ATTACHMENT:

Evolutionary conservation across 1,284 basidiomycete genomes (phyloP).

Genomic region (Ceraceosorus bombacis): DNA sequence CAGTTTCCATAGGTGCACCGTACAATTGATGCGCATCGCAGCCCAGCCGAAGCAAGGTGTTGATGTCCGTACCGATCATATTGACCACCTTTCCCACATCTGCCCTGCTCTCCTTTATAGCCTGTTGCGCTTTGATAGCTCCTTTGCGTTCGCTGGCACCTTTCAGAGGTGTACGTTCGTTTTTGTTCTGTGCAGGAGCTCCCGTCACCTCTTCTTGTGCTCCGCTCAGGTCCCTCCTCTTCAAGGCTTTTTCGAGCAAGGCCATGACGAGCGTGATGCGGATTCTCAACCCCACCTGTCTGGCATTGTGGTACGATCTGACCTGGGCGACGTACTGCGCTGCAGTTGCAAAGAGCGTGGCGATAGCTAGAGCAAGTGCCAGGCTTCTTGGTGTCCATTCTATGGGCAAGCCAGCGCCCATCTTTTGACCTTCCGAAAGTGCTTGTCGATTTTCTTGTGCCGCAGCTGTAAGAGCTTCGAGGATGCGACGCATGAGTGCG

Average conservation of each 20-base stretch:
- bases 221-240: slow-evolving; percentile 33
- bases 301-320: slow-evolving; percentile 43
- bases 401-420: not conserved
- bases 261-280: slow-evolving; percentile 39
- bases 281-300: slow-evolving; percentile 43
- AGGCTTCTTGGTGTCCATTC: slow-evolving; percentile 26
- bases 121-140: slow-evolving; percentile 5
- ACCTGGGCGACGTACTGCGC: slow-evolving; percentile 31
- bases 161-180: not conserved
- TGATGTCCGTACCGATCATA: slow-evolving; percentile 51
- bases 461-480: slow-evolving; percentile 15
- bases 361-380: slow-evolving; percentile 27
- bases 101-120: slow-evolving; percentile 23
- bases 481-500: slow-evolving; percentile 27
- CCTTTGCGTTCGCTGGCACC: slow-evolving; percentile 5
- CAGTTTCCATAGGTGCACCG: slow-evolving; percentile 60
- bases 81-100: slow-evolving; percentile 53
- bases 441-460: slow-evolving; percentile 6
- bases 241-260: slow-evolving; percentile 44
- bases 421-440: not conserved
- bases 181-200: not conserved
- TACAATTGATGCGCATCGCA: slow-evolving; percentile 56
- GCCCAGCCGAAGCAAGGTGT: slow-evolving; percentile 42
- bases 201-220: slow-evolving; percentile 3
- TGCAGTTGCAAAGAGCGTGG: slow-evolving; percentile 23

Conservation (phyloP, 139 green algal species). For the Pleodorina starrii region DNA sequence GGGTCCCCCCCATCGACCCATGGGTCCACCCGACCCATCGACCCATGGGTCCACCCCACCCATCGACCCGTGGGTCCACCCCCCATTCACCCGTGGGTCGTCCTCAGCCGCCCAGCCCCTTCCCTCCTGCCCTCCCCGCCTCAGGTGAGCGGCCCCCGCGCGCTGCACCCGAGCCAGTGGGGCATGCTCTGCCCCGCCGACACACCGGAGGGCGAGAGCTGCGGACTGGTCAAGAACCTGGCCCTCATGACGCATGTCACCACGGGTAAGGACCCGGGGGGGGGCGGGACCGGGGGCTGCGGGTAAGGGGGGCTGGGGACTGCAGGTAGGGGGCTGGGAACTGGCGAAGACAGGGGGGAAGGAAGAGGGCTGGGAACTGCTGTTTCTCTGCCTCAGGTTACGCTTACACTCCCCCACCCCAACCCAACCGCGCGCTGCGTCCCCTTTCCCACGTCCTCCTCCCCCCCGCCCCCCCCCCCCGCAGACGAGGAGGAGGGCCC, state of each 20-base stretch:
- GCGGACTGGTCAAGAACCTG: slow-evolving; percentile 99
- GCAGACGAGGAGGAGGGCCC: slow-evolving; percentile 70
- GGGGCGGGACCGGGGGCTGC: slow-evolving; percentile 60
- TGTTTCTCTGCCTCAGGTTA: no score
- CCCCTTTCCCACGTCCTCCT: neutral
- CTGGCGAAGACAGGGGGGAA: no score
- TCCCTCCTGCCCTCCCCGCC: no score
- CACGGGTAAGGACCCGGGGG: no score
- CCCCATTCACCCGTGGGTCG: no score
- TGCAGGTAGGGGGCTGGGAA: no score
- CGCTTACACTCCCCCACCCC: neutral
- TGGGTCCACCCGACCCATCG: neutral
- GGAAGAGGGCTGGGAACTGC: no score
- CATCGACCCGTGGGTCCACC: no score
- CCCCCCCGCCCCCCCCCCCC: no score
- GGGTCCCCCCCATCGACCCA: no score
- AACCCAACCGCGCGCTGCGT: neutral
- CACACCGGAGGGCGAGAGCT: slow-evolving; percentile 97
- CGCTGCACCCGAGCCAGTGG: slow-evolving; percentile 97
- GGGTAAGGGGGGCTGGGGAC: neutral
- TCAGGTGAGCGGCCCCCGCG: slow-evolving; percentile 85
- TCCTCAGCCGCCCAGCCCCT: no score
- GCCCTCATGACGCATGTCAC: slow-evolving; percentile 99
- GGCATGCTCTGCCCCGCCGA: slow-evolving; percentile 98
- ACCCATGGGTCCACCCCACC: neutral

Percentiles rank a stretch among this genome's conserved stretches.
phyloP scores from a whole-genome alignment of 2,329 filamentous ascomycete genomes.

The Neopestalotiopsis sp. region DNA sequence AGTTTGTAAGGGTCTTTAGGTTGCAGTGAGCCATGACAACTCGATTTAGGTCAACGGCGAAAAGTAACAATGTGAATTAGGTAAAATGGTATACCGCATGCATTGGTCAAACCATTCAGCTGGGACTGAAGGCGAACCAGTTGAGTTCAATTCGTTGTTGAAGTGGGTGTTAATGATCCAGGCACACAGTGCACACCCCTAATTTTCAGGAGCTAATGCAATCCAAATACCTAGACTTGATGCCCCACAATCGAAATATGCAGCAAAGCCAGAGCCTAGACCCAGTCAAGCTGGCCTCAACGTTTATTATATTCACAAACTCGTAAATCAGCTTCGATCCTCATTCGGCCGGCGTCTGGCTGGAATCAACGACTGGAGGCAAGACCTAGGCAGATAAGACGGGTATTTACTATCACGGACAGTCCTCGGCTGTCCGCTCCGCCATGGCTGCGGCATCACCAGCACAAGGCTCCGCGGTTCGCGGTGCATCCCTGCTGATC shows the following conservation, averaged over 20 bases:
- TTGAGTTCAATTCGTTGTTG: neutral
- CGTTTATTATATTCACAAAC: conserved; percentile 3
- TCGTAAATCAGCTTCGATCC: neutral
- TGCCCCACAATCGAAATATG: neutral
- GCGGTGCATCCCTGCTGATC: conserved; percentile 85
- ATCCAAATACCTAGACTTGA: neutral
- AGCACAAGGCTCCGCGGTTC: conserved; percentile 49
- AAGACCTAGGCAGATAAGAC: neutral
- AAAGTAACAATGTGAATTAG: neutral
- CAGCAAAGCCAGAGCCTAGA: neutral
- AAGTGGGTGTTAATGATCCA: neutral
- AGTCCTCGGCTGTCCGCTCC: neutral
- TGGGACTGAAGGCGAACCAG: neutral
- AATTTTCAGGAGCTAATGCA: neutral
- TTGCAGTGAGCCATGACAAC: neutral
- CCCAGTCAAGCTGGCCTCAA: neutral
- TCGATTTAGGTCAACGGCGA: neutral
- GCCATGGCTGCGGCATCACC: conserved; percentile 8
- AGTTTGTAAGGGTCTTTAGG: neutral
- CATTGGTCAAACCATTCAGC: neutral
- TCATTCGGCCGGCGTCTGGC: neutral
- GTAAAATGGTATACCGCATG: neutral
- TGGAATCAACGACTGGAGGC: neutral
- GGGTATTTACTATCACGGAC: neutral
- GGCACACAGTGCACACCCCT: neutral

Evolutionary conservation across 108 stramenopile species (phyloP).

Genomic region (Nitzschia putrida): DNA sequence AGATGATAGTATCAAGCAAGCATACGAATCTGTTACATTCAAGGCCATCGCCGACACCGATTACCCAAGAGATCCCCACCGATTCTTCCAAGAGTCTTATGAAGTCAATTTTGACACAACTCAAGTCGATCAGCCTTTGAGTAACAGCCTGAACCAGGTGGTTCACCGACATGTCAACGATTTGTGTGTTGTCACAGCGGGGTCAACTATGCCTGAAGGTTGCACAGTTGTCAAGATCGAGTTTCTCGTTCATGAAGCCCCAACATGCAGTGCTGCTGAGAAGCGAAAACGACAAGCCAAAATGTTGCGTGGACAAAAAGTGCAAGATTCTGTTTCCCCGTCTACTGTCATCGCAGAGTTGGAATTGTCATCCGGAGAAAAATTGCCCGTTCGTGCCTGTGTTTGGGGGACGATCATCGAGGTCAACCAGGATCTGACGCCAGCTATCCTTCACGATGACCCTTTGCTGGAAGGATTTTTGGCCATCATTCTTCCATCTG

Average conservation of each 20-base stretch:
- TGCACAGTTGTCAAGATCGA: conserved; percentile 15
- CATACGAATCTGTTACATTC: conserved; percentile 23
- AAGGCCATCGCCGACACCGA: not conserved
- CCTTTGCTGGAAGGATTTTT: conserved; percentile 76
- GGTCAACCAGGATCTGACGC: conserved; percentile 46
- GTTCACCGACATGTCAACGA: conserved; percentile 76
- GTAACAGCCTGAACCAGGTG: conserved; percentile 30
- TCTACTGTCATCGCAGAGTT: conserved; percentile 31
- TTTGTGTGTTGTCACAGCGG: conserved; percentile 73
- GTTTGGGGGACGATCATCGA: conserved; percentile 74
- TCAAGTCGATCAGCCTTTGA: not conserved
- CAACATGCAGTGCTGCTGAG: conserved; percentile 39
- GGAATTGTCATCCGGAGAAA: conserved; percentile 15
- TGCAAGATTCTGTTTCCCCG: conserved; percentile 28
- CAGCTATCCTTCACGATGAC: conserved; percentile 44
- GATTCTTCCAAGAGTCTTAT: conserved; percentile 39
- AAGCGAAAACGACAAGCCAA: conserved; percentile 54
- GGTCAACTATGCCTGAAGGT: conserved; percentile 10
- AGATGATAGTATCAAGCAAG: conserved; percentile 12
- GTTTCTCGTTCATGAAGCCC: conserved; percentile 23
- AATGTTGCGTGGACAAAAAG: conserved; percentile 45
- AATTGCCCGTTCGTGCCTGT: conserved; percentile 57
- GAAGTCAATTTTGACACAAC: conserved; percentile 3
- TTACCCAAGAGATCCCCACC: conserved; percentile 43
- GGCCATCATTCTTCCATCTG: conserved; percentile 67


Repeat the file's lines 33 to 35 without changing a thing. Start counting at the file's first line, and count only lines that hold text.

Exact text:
- TGTTTCTCTGCCTCAGGTTA: no score
- CCCCTTTCCCACGTCCTCCT: neutral
- CTGGCGAAGACAGGGGGGAA: no score